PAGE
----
What is Syed Hamid Albar afraid of?

In a rhetorical stance, the Home Minister Datuk Seri Syed Hamid Albar posed this question to Datuk Seri Anwar Ibrahim, “What is he afraid of?” Aliran would like to pose this very question to Syed Hamid, “What is he afraid of?” Why are they afraid to release the police report lodged by Mohd Saiful Bukari Azlan against Anwar Ibrahim on 28 June alleging sodomy?

Syed Hamid is quoted by the New Straits Times as saying, “Give blood sample for the sake of truth.” Aliran would like to tell Syed Hamid, “Give the police report for the sake of justice.”

Justice demands that an accused person should know what he is being accused of. Only then he can defend himself. It is ridiculous for the police to claim that Saiful had made a police report against Anwar and therefore they have to investigate Anwar. Isn’t Anwar entitled to know the nature of the report? He has a right to know when the alleged offence took place and where. This information is crucial for Anwar’s rebuttal.

If Syed Hamid is wondering why this information is urgent and necessary, Aliran would like to take him back ten years ago when a similar report of sodomy was lodged against Anwar. His accuser then struggled to name a date to make the allegation stick. He gave three different dates variously, including a date when the building where the alleged sodomy was deemed to have taken place was not even up! The accuser contradicted himself several times. He was even caught for khalwat, raising questions regarding his morality and reliability.

The injustice was so apparent in that episode of a decade ago that the Federal Court overturned the High Court’s controversial conviction.

Based on this experience, Anwar has every right to suspect that the police want to get as much information as possible from him so that the police report against him could be manipulated to incriminate him. Anwar had legitimately asked, “Is it so that they can keep amending and amending and amending it to fit in with the statement that I have just given to the police. I gave my statement for five hours yesterday (Wednesday) and for another 30 minutes this morning.”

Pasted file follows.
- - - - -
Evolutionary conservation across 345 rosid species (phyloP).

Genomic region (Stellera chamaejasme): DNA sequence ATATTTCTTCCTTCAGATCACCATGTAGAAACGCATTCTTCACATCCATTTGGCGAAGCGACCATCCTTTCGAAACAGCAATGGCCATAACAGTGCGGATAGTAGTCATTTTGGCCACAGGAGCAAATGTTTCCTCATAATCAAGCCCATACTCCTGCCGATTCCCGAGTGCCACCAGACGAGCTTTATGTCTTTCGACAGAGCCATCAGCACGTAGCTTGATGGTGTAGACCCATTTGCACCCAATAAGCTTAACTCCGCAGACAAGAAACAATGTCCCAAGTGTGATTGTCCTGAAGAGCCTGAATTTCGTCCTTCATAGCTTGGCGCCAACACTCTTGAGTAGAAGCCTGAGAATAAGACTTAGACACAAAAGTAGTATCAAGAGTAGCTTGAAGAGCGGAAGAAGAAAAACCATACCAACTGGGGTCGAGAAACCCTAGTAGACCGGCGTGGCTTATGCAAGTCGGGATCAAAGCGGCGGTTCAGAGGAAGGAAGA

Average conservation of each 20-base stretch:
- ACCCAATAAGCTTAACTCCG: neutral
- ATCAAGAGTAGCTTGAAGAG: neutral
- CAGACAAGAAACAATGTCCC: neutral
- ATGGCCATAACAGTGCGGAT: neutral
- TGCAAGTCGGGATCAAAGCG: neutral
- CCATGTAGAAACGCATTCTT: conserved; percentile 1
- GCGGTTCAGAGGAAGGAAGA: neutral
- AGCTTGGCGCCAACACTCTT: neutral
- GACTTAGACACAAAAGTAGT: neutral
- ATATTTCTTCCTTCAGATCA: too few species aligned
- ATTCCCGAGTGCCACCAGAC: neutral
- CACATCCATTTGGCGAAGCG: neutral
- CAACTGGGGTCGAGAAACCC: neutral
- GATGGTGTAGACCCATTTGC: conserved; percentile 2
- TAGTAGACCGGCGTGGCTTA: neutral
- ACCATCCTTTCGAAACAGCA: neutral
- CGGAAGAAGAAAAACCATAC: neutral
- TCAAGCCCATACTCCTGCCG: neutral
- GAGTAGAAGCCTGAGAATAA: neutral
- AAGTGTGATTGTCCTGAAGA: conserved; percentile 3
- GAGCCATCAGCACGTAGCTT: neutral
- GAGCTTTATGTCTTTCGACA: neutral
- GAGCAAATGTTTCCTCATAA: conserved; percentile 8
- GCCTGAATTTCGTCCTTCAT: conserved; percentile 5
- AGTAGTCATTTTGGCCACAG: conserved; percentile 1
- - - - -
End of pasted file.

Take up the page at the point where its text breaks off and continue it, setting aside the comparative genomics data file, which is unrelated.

He has raised a relevant and pertinent point: “If they give the report to me now, how am I supposed to know that it is the original? Are they waiting to make up the ‘perfect’ police report (to fix me)?”

The police report was inexplicably denied every time it was requested for on the premise that the police had been instructed against giving him a copy. Who is this faceless and nameless superior officer who had given this despicable instruction? If they are after the truth, shouldn’t they have released the police report so that Anwar himself would be in a position to assist the police in discovering the truth?

Do they realise that by refusing to release the report, the police are seen as believing Saiful’s side of the story and suspecting Anwar of being guilty? Where is the fairness? Both the accuser and the accused should be treated fairly and justly so that the truth can be laid bare in the interest of justice.

It is three weeks since the police report was made by Saiful. Why is it so difficult to make the report available to Anwar? Anwar has insinuated that both the Inspector-General of Police and the Attorney-General, who have been accused of having manipulated the evidence against Anwar in the past, could be the source and cause for Anwar’s predicament in this instance.

Deputy Prime Minister Datuk Seri Najib Razak had commented that Anwar should be accorded ‘the degree of decorum and respect he deserves’. Would he, having said that, now go the extra mile by instructing the police to release the police report to Anwar. If he does that, he would be walking the talk.


P Ramakrishnan
President
18 July 2008

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